Sunday, October 9, 2011

Gift Horses

A colleague, Michael Crosbie, wrote an editorial in the fall 2011 issue of the magazine he edits, Faith & Form ( about a parishioner who wanted to donate a water-intensive irrigation system to his church. While the church wanted to accept the gift, Michael, who is an architect, raised questions about the wisdom of accepting such a gift when better and more efficient alternatives existed. The church had to decide what to do with a gift that it could use, but that may not be in its best interest to accept.

The phrase “don’t look a gift horse in the mouth” generally applies to the presents we sometimes receive as individuals that we may not want or like, but that we accept with gratitude because of the giver’s good intentions. Such gifts often get stored or given away, with no harm done to the feelings of those who gave them. It is another matter, though, when we must use and, as in the case here, depend upon the gift in our daily lives, without the ability to pass it on or put it away. This raises the ethical question of what matters more: social harmony or personal integrity? Do we do what we think is right in such a situation, regardless of the possible negative consequences to our relationship with others, or do we do what those relationships demand and not look the gift horse in the mouth?

This becomes particularly problematic in a professional relationship. People commission a professional like an architect in order to have their needs met in the best way possible and have their best interests attended to even if that means facing some disappointment when told that they cannot have all that they had wanted or do all that that they had hoped. Professionals differ from ordinary businesses in this way. The latter often try to please their customers as much as possible within what the law allows in terms of health, safety, and welfare. Profits flow to businesses by giving people what they want, even when that runs against the best interests of the purchasers, as we have seen with producers of tobacco products or the purveyors of high-calorie food.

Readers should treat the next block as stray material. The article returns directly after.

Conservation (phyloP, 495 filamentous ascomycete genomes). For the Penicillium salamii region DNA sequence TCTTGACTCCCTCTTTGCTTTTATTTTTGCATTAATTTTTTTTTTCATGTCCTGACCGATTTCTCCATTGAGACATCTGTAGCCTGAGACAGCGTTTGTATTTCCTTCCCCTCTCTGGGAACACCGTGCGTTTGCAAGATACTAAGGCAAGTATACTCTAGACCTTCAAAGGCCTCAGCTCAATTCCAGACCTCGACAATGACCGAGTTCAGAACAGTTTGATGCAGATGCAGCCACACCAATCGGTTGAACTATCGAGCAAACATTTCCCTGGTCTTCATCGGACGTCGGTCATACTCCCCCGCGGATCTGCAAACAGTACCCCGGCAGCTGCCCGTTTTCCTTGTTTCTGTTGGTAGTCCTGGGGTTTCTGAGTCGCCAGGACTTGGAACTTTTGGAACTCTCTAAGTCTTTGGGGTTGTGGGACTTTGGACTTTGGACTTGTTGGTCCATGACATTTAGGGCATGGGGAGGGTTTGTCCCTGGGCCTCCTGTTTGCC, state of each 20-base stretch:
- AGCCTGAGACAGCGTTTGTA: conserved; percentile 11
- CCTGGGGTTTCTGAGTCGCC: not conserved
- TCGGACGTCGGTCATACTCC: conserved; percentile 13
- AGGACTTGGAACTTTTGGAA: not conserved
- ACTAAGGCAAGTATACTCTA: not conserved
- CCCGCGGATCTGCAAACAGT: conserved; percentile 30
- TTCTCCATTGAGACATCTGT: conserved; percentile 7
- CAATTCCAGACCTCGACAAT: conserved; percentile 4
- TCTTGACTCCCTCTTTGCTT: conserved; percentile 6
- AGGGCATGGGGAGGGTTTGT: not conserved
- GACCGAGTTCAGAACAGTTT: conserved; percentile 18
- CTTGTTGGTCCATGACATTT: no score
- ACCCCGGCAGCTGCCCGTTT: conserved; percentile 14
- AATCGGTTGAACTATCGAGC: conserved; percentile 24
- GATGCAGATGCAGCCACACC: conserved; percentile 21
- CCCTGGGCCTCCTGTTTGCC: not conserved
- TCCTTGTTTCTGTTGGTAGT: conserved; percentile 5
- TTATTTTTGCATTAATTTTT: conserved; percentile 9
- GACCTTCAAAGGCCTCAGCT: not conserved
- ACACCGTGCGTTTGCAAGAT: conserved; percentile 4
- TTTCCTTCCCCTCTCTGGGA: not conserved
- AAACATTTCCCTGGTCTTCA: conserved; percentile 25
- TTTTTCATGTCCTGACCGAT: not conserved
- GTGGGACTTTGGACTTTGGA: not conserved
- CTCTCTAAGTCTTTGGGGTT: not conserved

Professionals have a higher bar to meet. Society expects professionals to do what is in the best interests not only of the individuals seeking professional advice, but also of the larger communities affected by it. That may mean, in situations like this, that professionals have to say or do things that others may not want or like, if that is in the best interest of all those involved. Here, the architect has an obligation to speak the truth to the church about the downsides of accepting and installing the system offered by the donor. The church, of course, can ignore Michael and insist that the system get used, keeping the donor happy but possibly alienating a knowledgeable member of the congregation. Or the church can take Michael’s professional advice to heart and thank the donor offering the gift, but decline to accept it because it does not meet their needs or goals.  

A third way almost always exists for such dilemmas, however, through the use of design. Unlike other professions with a “win-lose” view of conflict, designers seek “win-win” solutions. In this case, there remains the possibility of accepting the gift and installing the system as the donor wishes, while also providing a less costly and more sustainable alternative if it proves too expensive or wasteful to operate in the future. The resiliency that multiple, redundant systems provides can also help keep the peace.